an individual and the bar plots correspond to how much Neanderthal versus the niece of in sequence each individual has and if you look closely there’s a small amount of sequence that we label as ambiguous this is sequence that we are confident is archaic in origin but we can’t distinguish robustly at least whether or not it’s Neanderthal or Denis ofin okay so on average Europeans have about 50 to 55 mega bases of archaic sequence per individual and this is largely Neanderthal in origin South Asians have a little bit more East Asians have a little bit more in Melanesians have about on average a hundred mega bases of archaic sequence per individual so that’s a hundred million base pairs so that’s great we can identify archaic sequence but I think the really interesting thing is the things that we can potentially learn from it so what are the types of question is that surviving archaic lineages allow us to ask so I’m going to tell you about three things that we’ve been interested in so the first is was hybridization between archaic humans and modern humans deleterious that is where they’re bad consequences conversely was hybridization beneficial or were there some good consequences of hybridization and finally what demographic model is consistent with patterns of interests archaic sequences so let’s start with the first question were there deleterious consequences to hybridization and one of the most striking things that we found when first looking at patterns of Neanderthal sequence across the genome is that it’s very heterogeneous lis distributed so I’m showing you sequence sequences from chromosome seven eight and nine so the blue pics represent places where we find Neanderthal sequence in European individuals the red line indicate places where we find the and earth all sequence in East Asian individuals and the grayed lines represent parts of the genome that are too repetitive for us to study and be confident in the predictions from and so if you squint long enough that this figure you can see that there it doesn’t appear and Shriram mentioned this earlier that patterns of surviving sequence are sort of randomly distributed across the chromosomes but you find these regions that have been called deserts or depletions of archaic ancestry that extend over really large genomic regions and this is consistent with their being deleterious consequences to having the nderful sequence in these regions and in fact when we do extensive simulations and try to model this process we see that there’s an excess in the observed data of these depletions or archaic deserts compared to simulated data under neutral models of evolution so what does that mean it just means basically that under neutral evolution so where there’s no fitness consequences to the Neanderthal sequence we really wouldn’t expect to see deserts this large in the real date so I think this is pretty compelling evidence that there was deleterious fitness consequences to hybridization and what’s really kind of fascinating to me is that if you also superimpose Denice event sequences on top of this data you find that there’s a significant overlap between Neanderthal deserts and Denice event deserts so the same places in the human genome that are depleted of Neanderthal sequences are also depleted of Denice event sequences and again this is very consistent with the idea that these regions may be are harboring genetic changes that are very important to modern human phenotypes so for example the largest region or the largest depletion is on chromosome 7 it’s about a 15 mega base desert so there’s lots of genes one of the challenges in interpreting these regions is that in a 15 mega base sequence there’s about a hundred genes or so so you don’t actually know which one is driving the signal that you’re interested in but one thing that caught our eye and a Shriram mention this morning is right in the middle of this largest desert is a gene called fox p2 and fox p2 has previously been associated with being important in speech and language and in fact work from spawn T’s group has shown that there’s human specific mutations in regulatory regions of box p2 so again I want to be careful here and we haven’t proven that fox p2 is driving this depletion of Neanderthal sequence in this region but it’s really interesting and and I think these deserts of archaic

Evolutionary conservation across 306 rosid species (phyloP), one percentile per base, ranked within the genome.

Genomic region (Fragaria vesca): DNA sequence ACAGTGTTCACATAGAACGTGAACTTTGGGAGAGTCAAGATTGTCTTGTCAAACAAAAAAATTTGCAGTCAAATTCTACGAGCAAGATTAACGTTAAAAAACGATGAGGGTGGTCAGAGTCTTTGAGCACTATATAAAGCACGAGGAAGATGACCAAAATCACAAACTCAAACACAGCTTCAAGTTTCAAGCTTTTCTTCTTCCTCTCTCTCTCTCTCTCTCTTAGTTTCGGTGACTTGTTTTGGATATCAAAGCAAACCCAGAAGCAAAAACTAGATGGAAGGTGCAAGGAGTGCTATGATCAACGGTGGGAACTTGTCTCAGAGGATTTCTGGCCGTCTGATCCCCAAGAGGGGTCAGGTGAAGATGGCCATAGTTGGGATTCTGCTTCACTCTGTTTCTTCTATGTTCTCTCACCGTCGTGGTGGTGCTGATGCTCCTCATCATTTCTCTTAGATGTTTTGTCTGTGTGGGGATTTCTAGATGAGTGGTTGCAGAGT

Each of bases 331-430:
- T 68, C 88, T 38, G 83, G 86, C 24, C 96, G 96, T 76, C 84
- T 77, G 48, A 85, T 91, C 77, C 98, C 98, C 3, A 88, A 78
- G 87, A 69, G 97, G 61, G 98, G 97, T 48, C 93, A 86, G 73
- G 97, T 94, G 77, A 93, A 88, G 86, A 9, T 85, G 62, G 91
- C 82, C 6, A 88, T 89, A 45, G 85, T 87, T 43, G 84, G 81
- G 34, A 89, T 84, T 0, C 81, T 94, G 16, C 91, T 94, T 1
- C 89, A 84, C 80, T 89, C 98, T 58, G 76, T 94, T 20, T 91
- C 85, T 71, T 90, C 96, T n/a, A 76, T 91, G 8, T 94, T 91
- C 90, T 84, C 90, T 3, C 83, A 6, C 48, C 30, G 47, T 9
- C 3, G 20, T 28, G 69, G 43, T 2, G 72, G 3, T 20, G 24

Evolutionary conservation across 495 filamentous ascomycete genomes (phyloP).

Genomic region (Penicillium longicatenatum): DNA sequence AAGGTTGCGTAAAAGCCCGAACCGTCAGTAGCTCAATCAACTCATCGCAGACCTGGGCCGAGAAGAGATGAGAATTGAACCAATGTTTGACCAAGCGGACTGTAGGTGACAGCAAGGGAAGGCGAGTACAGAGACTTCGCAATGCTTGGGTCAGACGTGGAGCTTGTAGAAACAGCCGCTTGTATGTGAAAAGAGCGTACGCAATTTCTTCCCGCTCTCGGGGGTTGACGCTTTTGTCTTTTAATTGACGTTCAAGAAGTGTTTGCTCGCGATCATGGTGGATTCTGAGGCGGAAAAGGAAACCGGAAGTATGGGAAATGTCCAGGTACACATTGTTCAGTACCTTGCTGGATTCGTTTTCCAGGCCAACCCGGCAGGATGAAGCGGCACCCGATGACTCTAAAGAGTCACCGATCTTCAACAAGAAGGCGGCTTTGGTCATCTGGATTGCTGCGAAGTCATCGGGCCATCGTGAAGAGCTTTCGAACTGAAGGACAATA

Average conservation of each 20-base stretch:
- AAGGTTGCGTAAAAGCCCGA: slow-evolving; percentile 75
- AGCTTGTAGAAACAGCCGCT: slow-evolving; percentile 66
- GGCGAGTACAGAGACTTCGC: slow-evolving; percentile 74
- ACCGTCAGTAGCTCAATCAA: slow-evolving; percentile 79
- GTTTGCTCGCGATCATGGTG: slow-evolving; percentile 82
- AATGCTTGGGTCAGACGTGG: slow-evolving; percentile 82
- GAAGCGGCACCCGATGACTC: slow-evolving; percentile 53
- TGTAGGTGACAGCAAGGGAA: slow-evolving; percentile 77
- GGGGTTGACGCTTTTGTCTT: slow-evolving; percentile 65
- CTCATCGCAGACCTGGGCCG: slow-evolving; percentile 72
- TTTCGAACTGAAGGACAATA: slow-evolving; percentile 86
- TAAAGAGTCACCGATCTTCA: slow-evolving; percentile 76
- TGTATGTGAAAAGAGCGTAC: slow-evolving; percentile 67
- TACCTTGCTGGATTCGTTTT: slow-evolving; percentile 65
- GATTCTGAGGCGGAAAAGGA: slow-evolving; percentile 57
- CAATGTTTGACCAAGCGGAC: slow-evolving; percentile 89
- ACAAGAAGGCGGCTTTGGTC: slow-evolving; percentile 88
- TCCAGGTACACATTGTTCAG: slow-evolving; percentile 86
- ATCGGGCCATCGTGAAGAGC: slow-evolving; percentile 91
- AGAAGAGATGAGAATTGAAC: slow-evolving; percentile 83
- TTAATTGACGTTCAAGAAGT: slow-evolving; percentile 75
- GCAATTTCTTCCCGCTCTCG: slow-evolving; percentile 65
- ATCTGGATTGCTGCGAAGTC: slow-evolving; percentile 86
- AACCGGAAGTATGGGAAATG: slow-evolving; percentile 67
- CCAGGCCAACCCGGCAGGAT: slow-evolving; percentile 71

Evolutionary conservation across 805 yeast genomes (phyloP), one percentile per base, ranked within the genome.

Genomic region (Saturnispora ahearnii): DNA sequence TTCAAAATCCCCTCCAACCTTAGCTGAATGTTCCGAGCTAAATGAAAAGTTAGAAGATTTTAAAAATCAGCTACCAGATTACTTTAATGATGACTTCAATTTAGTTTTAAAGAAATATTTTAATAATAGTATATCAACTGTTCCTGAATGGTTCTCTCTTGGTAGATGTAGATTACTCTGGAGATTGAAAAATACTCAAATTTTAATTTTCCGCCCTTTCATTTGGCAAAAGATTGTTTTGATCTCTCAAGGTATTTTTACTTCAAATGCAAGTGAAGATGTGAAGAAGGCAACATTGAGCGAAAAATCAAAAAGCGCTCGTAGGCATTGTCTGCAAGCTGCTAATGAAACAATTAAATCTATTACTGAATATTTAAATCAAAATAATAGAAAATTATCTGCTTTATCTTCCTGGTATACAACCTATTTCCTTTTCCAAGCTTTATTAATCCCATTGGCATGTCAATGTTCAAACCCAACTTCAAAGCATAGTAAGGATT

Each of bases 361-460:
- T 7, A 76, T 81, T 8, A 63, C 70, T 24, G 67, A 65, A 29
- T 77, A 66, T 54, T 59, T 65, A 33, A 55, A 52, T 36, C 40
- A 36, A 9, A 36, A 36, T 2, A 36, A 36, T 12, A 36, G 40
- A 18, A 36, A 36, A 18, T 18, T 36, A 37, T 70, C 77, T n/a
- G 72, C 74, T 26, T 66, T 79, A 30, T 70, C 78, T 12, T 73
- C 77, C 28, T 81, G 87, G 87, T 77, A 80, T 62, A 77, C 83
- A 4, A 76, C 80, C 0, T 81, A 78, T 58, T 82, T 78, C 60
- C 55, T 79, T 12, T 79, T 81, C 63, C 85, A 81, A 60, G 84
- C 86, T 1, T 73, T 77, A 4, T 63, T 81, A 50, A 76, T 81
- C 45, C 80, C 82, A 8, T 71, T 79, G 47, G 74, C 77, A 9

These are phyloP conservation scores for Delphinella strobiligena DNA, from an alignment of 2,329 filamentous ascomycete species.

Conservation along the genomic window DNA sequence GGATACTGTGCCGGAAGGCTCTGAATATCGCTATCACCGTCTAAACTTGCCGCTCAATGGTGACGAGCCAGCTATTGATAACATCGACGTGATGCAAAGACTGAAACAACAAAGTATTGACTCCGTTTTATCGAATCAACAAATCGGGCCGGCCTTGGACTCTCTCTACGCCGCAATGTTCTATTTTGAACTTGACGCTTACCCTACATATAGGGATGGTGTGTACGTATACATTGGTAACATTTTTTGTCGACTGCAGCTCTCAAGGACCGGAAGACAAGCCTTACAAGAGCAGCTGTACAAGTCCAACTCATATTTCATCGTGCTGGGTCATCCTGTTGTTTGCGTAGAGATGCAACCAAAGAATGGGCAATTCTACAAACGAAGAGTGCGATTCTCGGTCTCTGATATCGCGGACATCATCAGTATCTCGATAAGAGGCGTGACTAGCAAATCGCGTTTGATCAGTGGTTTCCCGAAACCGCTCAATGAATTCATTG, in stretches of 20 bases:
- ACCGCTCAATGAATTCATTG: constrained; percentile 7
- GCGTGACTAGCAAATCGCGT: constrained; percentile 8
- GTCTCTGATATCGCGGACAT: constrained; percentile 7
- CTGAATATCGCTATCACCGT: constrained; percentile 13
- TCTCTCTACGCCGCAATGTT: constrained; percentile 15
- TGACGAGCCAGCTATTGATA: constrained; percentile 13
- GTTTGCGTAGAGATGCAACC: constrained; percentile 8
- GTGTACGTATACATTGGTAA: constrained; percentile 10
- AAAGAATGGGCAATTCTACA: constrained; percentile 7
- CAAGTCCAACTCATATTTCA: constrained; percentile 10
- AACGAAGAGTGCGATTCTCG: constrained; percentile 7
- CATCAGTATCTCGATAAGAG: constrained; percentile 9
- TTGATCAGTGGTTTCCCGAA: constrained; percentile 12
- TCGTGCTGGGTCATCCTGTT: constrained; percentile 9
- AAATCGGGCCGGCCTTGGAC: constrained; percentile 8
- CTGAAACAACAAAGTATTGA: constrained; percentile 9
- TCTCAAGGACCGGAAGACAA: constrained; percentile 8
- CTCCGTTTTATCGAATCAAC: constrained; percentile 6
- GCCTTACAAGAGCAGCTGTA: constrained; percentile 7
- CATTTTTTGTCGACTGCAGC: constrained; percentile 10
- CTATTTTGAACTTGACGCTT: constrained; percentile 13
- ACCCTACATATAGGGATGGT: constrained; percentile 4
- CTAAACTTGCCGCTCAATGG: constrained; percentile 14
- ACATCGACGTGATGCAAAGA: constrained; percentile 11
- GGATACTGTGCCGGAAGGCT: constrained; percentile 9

ancestry can help us pinpoint places in the human genome that might be important in modern human evolution so the search space is much narrower now compared to when we first did these studies another question that we were interested in asking is well so it seems like there were some deleterious consequences the hybridization was there also evidence that maybe some of the sequences we picked up from the end of or Denisovans was that beneficial and probably the simplest way to look at this question is to look at the frequency of Neanderthal or Denis event sequences in modern populations and that’s what I’m showing you here so each dot represents a frequency of either a Neanderthal or a Denisovan haplotype in East Asians Europeans Melanesians and South Asians and you can see that for the most part the vast majority of archaic sequence that persists in modern human populations is pretty rare so usually less than ten percent frequency but there’s a number of regions that have risen to high frequency those 60 percent in some cases in some cases even a little bit higher and we’ve done extensive modeling again to try to determine how likely it is to see these high frequency haplotypes in the absence of selection and it turns out that above you know 50 percent or so it’s actually really unusual for a haplotype to randomly drift up to such high frequencies so there’s about a hundred or so I think really high confident targets of adaptive introgression and you might wonder so what what phenotypes were influenced by adaptive inter aggression and so we knew previously that a version of a gene called epas one in certain Tibetan populations was inherited from Denisovans and it’s this gene that allows them to live at high altitude so there was already some pretty good a priori evidence that admixture with archaic humans was beneficial for some genes and when we look carefully at these hundred high-frequency archaic Apple types we see that they are largely comprised of genes that can be categorized in the two classes one the immune system so many genes that influence immune phenotypes and in particular innate immunity so the part of our immune system that deals with viruses bacteria so that seems to be a very enriched target or substrate of adaptive introgression and I think you could have predicted this a priori so it’s known that the immune system is often a target of selection but the other category of genes that actually I would have never predicted a priori it turns out to be a number of genes that have important functions in skin biology so for example one of these genes as as sure you are mentioned is B and C – – gene called basal nuclei and – that has recently been shown to influence skin pigmentation levels in europeans and so it’s a very high frequency each row here again is a individual and columns are variant sites and these individuals carry the Neanderthal haplotype and you can see that it’s a very high frequency haplotype in Europeans not found in East Asians and finally and real quickly I’m just going to give you a brief synopsis on the things we can learn about demographic models and whenever I think of demographic models this image from National Geographic comes to mind I think it’s sort of a fascinating picture actually my kids really like this too because they say I look like him but that’s a different story and so one of the things that we can try to learn well we want to know things like when when did hybridization happen how many times did it happen the different populations have the same or different admixture histories now the postdoc Joshua Schreiber who developed a really clever method of trying to infer whether two populations had the same admixture history or different admixture histories and so when we apply this method them two pairs of populations that we analyzed the details here are important but we can infer sort of this general picture of so this is Europeans East Asians Melanesians Africans Neanderthals and Denisovans and the main point I want to impress upon you is that maybe even compared to as certainly as a few years ago it seems like the admixture history between modern and archaic humans is much more